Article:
Title: The Book of Unknown Americans
Author: Cristina Henríquez
Pub Date: 2014
No. Of pages: 286
Where I got it: Amazon
Time to read: 6 days
Quick review: Warm, engaging and educational read on life as a South American, migrating to the States
Genre: Contemporary Fiction
Stars: ⭐⭐⭐⭐ | 5
The Book of Unknown Americans is a fictional tale of members of the Latinx community living in Delaware, USA. Legal immigrants to the country, we follow the story of two families. The Toros, narrated by their teenage son Mayor, who was raised in the USA and born to parents originally from Panama, and the new-to-town Riveras, from Mexico. We are told the story of the Riveras from the point of view of Alma, wife to Arturo and mother to Maribel. The story is interspersed with brief stories of other residents in the apartment block that the Toros and Riveras reside.
The Riveras have upped sticks and moved to Delaware, in search of a better life for Maribel. Following a freak accident, she now suffers brain damage and they are seeking a specialist education for her.
But in their search for something better, the Riveras face adversity, fear and violence. Is it really worth uprooting your life for? Is the notion of ‘better’ all that it really seems?
What did I think?
In a world where much fiction no longer seems original, I’ve started to turn to this kind of fiction more and more. It’s eye opening, refreshing and educational. It does so much to change your perspective on what it means to “not be from around here”. I came across this book thanks to some lovely bookstagrammers who have started a monthly book club – called Do The Work. The premise is to engage with diverse works and challenge privilege. Just up my street as I’m well aware of my totally unintentional and unconscious bias as a white woman living in the UK. I’m honestly horrified if I ever find out I’ve said something that’s caused upset because of my own ignorance, so anything I can do to dissipate that is well up my street.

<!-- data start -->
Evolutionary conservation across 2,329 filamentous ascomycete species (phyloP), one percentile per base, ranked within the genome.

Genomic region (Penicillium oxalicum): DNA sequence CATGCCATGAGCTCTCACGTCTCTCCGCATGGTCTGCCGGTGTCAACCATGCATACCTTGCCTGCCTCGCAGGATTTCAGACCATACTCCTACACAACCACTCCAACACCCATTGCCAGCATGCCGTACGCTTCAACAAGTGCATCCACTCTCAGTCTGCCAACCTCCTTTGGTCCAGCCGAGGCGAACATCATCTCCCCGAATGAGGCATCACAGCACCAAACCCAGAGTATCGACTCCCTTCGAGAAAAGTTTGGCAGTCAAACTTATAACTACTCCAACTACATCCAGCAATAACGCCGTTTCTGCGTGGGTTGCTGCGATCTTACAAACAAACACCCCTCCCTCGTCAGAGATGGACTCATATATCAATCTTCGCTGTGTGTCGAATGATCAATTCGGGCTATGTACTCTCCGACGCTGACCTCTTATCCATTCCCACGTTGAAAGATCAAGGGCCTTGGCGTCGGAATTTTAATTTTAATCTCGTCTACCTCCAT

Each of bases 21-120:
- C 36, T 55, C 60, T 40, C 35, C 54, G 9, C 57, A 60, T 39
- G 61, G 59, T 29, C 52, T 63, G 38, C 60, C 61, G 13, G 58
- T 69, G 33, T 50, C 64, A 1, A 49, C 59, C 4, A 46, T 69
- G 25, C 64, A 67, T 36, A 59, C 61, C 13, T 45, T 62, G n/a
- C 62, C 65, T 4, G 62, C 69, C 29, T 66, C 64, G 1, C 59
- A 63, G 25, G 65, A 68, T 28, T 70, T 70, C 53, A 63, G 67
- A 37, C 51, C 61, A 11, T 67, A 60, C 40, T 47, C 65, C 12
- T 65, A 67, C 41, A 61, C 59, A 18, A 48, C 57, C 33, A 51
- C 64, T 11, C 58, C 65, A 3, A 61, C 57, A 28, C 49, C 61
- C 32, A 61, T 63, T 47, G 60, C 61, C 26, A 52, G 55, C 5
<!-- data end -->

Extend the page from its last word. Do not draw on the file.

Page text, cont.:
So, the book, how did I find it? The book is beautifully written. It doesn’t feel preachy or self-indulgent. It doesn’t feel like it’s trying too hard to educate people. It’s just really honest. And that will always get under my skin.
The characters, both the two main narrators but also the stories of the other residents, were so vividly written. I wanted to know so much more about all of their stories, particularly Quisqueya.
The challenges that people who are clearly immigrants suffer day to day was a pervasive theme throughout – and it definitely taught me something new about the fear that some immigrants live with because of unfounded prejudice.